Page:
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Gay U.S. ambassador to Hungary is leading by “power of example”

Gay U.S. ambassador to Hungary is leading by “power of example”
Ambassador David Pressman, right, his husband and their two sons Photo: U.S. Embassy Hungary

The traditional role of ambassador to a foreign nation is to observe, report, and relay their government’s sentiments to the host nation. In the case the Biden administration’s appointment of David Pressman to Hungary, it’s more like dropping a wasp into a hornet’s nest.

Or a gay Jewish human rights lawyer into Jim Crow-era Mississippi.

Pressman, 45, is all of those things, but the setting is the EU’s authoritarian problem child, Hungary, and the time is now, when the country’s right-wing prime minister, Viktor Orbán, is leading a culture war at home and threatening Europe’s unity against Russia’s war on Ukraine abroad.

The new U.S. Ambassador to Hungary arrived in Budapest two months ago with his husband and their two children and made a point of sharing the event on social.

“I think it speaks for itself,” Pressman tells Politico in an interview. “Sometimes the power of example is the most powerful way we can communicate about shared values and concerns.”

Orbán’s ruling party, Fidesz, recently banned portrayals of LGBTQ content to minors. Last May, transgender individuals were prohibited from altering gender markers on government IDs, and in December, the country amended its constitution to ban adoption by same-sex couples.

“The United States will always engage on behalf of communities that are vulnerable or marginalized, and that are under pressure — and here in Hungary, there are a few of those,” the ambassador says.

Orbán’s culture war and authoritarian tendencies have made him a darling of MAGA Republicans, even earning the prime minister a speech at CPAC over the summer in Dallas, where he received roaring approval denouncing immigration, gay marriage, and “mixed race” societies.

Biden’s appointment of Pressman, and his Senate confirmation the very same week as Orbán’s CPAC appearance, were an indication the U.S. would not be addressing the relationship with Hungary in a traditional fashion.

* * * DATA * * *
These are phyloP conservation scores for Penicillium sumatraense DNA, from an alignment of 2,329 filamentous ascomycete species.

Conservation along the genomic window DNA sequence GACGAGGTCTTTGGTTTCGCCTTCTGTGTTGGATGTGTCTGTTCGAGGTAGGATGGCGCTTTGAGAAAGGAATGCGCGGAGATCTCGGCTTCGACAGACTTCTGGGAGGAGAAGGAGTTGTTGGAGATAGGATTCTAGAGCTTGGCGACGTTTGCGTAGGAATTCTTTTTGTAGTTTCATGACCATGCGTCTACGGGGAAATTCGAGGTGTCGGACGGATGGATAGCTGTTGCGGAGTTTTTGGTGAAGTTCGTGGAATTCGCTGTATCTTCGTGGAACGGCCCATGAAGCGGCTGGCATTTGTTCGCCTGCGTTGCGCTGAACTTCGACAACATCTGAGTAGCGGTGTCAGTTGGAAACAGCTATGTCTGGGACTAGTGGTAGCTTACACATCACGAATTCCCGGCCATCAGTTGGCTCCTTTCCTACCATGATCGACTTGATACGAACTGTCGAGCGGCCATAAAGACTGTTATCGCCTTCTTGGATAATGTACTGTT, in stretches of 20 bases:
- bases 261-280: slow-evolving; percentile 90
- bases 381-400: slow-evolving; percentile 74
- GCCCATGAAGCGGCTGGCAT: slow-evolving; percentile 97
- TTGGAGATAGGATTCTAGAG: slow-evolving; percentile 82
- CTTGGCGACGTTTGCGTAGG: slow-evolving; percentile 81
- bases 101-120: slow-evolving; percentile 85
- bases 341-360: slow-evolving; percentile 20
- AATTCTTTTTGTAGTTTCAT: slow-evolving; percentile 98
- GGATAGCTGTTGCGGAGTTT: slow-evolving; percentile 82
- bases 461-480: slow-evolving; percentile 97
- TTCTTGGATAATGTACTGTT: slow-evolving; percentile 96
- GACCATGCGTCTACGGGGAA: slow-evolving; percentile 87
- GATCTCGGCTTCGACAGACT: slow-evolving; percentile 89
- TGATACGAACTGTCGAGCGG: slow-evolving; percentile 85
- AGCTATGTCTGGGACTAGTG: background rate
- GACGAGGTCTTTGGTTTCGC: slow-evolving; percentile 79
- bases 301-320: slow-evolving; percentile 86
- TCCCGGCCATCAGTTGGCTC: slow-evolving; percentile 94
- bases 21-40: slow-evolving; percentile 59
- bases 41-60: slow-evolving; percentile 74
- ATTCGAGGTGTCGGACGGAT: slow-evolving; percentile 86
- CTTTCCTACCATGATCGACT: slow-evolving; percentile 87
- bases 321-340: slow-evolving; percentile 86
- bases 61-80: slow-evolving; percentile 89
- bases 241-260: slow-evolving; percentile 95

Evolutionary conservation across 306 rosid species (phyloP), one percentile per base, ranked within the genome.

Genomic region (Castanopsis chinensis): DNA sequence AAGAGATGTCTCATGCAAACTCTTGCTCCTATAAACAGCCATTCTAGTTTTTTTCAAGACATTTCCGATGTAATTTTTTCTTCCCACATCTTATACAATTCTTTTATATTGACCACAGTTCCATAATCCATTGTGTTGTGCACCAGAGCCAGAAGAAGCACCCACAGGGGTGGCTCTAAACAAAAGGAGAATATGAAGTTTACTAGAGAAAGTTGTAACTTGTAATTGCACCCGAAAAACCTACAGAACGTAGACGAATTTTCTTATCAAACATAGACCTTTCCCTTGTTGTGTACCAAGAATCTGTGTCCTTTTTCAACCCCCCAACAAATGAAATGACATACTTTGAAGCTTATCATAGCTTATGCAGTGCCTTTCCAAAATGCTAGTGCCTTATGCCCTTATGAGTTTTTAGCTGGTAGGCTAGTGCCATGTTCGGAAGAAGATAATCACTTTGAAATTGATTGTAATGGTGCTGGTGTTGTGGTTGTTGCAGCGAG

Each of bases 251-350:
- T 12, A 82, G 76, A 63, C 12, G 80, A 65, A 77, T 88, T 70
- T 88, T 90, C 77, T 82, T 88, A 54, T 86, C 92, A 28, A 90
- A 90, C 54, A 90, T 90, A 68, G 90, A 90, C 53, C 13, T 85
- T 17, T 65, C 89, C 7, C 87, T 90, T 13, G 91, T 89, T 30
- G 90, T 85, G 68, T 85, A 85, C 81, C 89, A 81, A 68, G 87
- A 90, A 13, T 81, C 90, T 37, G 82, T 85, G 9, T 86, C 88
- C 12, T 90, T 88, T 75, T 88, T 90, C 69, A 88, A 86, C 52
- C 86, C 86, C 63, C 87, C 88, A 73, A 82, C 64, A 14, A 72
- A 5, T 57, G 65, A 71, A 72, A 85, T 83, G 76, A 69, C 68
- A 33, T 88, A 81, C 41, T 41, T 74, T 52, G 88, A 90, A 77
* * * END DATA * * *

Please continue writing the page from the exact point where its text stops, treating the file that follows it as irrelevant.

Fidesz-dominated media in Hungary took notice immediately.

“The Foreign Minister made it clear that when Hungary sends ambassadors to a foreign nation, they are not sent there with the aim of becoming provincial governors who are expected to interfere in the internal political processes of their hosts,” wrote English-language daily Hungary Today in August. “To the contrary, they are expressly forbidden to do so.”

Since then, Pressman has become a state-media whipping boy, a representative of Fidesz-loathed American Democrats and the embodiment of immoral liberal democracy.

“Our work is not about liberal policies. It’s not about conservative policies,” Pressman says. “But it’s fundamentally about shared core values that are premised upon small ‘d’ democracy, and ensuring that we are able to collaborate together.”

Social media has been one of Pressman’s most eye-catching weapons in a nontraditional diplomatic arsenal.

When Orbán joined Twitter in October and asked where his “good friend” Donald Trump was, Pressman punched up: “Welcome to Twitter, @PM_ViktorOrban! While you look around for your friend, perhaps another friend to follow: the President of the United States, @POTUS… but as the Hungarian media might say: no pressure.”

Another exchange with the prime minister was prompted by a personal note from Trump, and Orbán’s fanboy response: “Always great to hear from our good friend @realDonaldTrump. Let’s make US-HU relations great again!”

Pressman responded: “With Hungary facing economic challenges and Vladimir Putin’s war on its doorstep, the time for a great US-HU relationship? Right now.”

One Fidesz-aligned media outlet, among the many obsessed with Pressman, called the ambassador’s efforts at transparency “clown diplomacy.”

Pressman is undeterred. There’s a “need to be both respectful and more candid about what we’re seeing,” he says. “I’m concerned when I see missiles flying from Moscow into children’s playgrounds in Kyiv — and see the foreign minister of Hungary flying into Moscow to do Facebook Live conferences from Gazprom headquarters.”

Speaking up about injustice and leading by example are part of a broader U.S. strategy to lay bare the effects of anti-democratic values.

“All of that is with the intent to pull us closer together — not to push us apart.”

While Pressman doesn’t take the attacks on him personally, he does add: “I’m the representative of the United States of America. It’s unusual to find yourself in an environment quite like this.”

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